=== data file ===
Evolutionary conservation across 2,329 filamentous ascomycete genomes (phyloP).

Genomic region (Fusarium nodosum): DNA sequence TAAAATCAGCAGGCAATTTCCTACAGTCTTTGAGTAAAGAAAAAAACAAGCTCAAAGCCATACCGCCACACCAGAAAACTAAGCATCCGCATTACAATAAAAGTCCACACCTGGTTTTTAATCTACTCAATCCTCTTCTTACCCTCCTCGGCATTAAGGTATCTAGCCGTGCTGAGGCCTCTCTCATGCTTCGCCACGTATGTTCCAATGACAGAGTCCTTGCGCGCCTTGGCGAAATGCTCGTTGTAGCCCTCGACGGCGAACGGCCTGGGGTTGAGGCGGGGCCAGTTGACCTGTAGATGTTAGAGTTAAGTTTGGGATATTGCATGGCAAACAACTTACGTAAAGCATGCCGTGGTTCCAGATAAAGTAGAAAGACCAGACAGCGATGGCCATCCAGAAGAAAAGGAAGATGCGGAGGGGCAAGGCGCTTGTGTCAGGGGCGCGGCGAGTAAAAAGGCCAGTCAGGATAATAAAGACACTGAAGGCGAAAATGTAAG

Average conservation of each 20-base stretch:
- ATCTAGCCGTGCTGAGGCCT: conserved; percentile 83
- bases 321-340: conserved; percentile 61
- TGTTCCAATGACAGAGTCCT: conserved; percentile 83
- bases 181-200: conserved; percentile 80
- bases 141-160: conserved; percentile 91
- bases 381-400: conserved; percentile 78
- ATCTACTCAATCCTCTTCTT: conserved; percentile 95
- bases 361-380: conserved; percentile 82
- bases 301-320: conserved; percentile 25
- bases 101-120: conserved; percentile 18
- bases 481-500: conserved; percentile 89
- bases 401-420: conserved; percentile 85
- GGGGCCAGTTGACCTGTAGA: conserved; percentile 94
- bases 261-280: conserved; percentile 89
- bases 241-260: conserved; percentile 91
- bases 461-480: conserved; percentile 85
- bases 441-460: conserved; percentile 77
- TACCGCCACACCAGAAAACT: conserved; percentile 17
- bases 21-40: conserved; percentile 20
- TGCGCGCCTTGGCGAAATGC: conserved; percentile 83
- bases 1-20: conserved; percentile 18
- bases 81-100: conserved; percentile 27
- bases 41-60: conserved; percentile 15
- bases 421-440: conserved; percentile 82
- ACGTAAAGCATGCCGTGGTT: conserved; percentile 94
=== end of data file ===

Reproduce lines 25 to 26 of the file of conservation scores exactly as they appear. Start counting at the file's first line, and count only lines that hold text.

- bases 81-100: conserved; percentile 27
- bases 41-60: conserved; percentile 15